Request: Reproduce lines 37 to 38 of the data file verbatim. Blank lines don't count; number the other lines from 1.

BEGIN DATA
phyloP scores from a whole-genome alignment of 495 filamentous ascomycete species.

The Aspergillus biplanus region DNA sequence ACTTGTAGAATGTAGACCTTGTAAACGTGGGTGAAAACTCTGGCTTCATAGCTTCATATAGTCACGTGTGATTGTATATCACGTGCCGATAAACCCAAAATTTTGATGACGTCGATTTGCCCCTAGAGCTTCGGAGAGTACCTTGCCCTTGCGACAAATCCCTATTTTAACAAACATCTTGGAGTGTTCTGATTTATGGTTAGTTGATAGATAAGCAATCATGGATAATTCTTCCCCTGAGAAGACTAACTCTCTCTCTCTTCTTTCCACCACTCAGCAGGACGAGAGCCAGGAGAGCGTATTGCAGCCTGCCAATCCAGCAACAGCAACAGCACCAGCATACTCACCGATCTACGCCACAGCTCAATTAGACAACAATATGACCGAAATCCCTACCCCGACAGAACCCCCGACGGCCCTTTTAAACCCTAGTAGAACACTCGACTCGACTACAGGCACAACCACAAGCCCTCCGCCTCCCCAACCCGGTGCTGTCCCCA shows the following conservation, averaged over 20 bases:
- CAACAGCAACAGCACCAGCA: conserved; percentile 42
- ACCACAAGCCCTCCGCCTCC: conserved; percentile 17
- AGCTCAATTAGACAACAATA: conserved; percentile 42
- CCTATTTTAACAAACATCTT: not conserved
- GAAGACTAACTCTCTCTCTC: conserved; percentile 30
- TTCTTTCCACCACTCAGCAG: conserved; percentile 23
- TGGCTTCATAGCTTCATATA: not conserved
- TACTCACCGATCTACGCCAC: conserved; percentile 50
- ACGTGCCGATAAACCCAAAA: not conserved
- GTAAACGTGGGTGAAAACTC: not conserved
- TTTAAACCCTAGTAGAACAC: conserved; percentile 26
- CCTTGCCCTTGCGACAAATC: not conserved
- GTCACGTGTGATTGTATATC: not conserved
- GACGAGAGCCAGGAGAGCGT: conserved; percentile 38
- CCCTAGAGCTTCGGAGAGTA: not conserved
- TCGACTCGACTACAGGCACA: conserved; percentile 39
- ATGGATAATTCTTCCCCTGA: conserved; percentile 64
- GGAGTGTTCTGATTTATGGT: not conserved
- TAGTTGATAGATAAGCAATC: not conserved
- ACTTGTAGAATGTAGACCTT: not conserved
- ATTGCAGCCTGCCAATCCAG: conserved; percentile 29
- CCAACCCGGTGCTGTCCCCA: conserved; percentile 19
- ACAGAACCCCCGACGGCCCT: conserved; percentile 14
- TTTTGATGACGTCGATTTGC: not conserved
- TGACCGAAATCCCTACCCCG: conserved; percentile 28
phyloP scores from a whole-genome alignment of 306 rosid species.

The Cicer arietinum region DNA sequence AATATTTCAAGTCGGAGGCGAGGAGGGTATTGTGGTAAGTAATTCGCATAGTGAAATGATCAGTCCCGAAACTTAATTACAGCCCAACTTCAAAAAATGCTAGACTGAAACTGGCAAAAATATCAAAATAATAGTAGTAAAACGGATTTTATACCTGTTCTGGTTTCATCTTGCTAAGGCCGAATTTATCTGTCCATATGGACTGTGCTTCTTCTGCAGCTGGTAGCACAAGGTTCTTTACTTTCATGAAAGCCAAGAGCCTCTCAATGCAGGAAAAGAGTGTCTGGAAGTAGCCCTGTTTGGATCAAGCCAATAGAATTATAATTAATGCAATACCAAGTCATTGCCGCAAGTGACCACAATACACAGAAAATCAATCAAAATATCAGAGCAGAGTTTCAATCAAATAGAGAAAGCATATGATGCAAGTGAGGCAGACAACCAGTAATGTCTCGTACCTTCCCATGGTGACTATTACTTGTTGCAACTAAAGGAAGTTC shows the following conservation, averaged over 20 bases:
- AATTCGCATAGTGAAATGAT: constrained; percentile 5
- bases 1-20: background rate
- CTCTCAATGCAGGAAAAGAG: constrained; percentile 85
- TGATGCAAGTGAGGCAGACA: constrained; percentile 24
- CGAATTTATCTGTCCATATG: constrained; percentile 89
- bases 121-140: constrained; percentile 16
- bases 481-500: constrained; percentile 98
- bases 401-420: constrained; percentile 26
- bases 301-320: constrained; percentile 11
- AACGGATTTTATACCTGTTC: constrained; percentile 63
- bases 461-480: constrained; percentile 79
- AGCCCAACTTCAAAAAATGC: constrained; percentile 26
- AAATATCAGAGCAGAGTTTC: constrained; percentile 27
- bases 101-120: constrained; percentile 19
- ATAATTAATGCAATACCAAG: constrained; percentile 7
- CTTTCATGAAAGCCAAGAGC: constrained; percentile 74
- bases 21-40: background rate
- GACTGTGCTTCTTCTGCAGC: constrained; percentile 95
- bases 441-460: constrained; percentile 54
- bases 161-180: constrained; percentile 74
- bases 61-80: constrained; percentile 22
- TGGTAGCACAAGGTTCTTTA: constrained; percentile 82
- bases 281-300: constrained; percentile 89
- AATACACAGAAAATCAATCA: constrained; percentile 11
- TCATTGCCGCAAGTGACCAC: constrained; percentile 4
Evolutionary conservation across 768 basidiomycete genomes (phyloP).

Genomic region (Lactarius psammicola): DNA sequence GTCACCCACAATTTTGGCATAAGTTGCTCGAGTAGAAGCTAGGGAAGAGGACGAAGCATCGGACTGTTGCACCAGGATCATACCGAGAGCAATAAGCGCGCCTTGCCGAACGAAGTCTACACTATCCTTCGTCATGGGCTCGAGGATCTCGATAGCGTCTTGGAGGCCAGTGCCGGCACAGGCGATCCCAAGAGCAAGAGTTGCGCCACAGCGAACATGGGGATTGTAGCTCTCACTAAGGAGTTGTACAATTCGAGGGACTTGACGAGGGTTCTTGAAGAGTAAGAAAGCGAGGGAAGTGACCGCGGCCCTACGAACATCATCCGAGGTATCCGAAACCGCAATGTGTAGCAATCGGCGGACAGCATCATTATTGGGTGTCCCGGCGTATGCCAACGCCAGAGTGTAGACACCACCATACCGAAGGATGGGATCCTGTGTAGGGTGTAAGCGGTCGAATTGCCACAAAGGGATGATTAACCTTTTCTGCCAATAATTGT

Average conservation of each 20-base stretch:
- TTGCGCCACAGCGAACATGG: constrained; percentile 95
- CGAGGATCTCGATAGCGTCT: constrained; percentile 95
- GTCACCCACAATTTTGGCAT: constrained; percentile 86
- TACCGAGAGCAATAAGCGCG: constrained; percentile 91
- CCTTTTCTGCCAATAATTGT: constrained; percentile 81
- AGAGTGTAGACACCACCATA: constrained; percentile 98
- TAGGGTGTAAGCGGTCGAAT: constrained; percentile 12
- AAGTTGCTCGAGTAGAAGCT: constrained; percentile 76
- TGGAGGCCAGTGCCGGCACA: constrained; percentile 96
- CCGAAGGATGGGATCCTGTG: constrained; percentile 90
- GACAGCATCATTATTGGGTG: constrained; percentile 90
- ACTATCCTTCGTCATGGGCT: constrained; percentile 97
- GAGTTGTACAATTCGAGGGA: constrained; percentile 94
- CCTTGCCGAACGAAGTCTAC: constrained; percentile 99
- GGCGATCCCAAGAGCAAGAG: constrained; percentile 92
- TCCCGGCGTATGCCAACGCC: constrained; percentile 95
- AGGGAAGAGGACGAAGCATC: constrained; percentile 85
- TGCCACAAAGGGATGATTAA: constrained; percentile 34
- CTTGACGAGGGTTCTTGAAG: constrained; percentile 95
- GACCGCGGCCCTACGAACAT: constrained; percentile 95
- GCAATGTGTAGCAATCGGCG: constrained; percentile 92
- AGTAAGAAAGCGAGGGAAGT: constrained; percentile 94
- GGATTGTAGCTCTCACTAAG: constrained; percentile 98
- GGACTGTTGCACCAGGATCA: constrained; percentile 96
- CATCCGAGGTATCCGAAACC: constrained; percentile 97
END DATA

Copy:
- bases 401-420: constrained; percentile 26
- bases 301-320: constrained; percentile 11